Contradictory Pennsylvania Senate Results All in the Technique
Two new polls out today show Pennsylvania Republican Senator Arlen Specter may or may not be leading his 2004 primary opponent Pat Toomey, should Toomey return for a rematch. A Quinnipiac University poll out this morning says Toomey has the edge over Specter, 41 percent to 27 percent, with 28 percent undecided, while today's release from Franklin and Marshall finds Specter at 33 percent with Toomey at 18 percent and 42 percent undecided.
The seemingly contradictory results offer a great example of the impact question wording can have on a poll's result. The two surveys offer a similar read on Specter's standing in the hypothetical contest: about three in 10 registered Republicans said they would vote for him in both polls. Specter is the better known figure and, as the incumbent, the one on whom voters are passing judgment at this early stage, so it makes sense that his standing would hold steady across polls.
The variation is all on Toomey's side of the coin. Despite his prior run for Specter's seat, Toomey is largely an unknown quantity - nearly three-quarters of Republicans in the Quinnipiac poll said they hadn't heard enough about him to have an opinion - suggesting his support in the two polls is driven more by question wording than strong sentiment for or against his candidacy.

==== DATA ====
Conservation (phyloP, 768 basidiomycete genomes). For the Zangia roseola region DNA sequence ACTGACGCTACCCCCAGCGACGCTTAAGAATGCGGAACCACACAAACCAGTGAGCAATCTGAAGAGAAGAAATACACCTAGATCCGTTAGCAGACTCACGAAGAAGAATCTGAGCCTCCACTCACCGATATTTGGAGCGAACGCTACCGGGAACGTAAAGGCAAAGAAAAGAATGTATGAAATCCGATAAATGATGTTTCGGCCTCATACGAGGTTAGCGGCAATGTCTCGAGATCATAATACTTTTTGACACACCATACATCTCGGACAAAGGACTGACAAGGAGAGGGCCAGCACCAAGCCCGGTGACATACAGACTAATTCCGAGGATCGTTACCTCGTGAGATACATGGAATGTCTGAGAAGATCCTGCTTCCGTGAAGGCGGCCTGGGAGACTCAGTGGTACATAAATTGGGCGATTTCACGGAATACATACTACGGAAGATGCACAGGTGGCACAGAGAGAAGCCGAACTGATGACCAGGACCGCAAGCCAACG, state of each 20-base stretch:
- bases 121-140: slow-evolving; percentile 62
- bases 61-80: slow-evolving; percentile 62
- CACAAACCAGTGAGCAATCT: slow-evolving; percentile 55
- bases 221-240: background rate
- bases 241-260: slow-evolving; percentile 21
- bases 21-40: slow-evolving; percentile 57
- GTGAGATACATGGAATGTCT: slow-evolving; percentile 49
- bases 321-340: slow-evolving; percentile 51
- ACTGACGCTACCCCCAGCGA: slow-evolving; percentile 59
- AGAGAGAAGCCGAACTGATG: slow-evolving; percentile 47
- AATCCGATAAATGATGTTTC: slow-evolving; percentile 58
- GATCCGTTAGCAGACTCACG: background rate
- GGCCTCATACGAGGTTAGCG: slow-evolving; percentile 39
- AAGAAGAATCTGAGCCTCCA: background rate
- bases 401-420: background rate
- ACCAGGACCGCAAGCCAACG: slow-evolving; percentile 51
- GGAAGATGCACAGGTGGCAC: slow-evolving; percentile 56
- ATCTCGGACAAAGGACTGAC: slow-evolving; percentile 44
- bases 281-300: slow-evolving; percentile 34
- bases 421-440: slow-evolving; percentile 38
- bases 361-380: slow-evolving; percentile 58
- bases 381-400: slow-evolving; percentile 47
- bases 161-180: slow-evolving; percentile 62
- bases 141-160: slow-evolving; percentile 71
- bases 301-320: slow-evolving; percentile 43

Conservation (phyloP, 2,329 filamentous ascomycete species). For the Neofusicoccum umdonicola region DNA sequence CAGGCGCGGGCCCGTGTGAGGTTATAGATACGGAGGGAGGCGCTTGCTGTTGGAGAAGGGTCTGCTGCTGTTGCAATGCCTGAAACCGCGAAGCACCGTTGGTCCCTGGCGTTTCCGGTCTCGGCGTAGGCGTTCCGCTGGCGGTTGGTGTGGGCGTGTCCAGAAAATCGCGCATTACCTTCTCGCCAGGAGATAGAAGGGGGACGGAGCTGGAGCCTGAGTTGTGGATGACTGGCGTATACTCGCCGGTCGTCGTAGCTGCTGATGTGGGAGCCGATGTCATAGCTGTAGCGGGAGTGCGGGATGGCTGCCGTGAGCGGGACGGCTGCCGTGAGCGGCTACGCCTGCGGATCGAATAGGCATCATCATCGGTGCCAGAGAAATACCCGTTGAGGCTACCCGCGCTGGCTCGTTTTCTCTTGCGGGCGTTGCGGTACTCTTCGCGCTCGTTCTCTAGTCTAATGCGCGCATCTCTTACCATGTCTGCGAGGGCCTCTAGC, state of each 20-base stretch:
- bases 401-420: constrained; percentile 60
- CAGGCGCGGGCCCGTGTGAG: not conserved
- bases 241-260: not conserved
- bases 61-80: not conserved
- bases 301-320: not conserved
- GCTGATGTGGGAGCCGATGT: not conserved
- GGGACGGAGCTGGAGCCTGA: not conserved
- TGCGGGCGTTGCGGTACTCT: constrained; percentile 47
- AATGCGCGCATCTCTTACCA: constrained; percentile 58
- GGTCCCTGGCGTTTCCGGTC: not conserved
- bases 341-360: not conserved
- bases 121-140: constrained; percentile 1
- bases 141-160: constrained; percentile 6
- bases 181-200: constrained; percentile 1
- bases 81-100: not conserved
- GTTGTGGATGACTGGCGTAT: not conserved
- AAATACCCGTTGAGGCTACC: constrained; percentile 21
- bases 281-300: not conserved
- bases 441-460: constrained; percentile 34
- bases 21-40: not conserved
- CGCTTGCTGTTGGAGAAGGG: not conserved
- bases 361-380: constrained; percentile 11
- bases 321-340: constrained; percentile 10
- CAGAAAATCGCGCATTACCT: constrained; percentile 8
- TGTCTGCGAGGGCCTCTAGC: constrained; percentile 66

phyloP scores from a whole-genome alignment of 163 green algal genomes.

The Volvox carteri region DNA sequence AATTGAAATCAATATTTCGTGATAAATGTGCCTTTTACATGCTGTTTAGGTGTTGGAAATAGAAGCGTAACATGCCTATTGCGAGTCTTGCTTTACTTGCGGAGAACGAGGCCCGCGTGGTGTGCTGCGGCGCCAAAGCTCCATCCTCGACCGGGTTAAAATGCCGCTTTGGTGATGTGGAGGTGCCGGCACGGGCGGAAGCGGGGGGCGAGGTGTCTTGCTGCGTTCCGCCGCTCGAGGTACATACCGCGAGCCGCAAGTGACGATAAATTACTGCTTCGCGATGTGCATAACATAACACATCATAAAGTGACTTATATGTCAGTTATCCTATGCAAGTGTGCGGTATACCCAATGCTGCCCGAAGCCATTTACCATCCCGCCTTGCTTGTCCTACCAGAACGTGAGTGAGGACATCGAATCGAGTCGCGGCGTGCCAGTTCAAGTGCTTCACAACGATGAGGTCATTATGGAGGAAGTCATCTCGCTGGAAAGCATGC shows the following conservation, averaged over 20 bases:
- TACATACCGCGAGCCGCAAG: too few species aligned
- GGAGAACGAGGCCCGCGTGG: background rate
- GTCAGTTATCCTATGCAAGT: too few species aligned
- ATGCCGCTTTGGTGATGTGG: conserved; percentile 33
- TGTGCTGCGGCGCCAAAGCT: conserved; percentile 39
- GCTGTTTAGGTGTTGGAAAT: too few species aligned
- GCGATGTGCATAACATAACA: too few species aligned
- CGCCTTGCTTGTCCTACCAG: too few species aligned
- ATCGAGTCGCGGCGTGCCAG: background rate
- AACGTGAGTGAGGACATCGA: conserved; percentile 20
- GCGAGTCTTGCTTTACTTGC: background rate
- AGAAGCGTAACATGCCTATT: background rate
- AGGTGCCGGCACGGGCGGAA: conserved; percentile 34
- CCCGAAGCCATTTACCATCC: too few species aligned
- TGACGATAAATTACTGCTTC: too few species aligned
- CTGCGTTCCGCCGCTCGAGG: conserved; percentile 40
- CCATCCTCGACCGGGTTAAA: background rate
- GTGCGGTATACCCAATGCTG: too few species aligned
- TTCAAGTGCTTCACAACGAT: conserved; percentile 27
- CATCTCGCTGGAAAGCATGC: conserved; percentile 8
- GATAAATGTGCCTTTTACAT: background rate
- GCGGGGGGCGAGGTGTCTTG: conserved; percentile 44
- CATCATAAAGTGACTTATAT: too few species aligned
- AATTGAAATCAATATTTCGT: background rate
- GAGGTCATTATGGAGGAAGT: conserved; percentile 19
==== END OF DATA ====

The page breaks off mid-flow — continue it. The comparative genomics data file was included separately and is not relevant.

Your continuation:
Quinnipiac's poll asks voters, "If the 2010 Republican primary for United States senator were being held today and the candidates were Arlen Specter and Pat Toomey, for whom would you vote?"
Franklin and Marshall's question starts off about the same, but watch the big finish, "If the 2010 Republican primary election for U.S. senator were being held today and the candidates included Arlen Specter, Pat Toomey, and Peg Luksik, would you vote for Arlen Specter, Pat Toomey, Peg Luksik, some other candidate, or aren't you sure how you would vote?"
That final phrase makes all the difference. Quinnipiac's poll offers voters what we in polling call a forced choice, mimicking the one they would face in the voting booth (unlike Nevada, Pennsylvania does not allow voters to cast a ballot for "none of these candidates"), and as such is a great measure for predicting voter behavior. Franklin and Marshall's question makes it easier for voters to say they haven't made up their minds, a perfectly valid response more than a year before anyone has to cast a ballot.
Beyond the horse race, a more important finding common to both polls portends bad news for Specter. More than half (53 percent in the Quinnipiac poll, 51 percent in the F&M survey) of Republicans said the state's senior senator does not deserve reelection.
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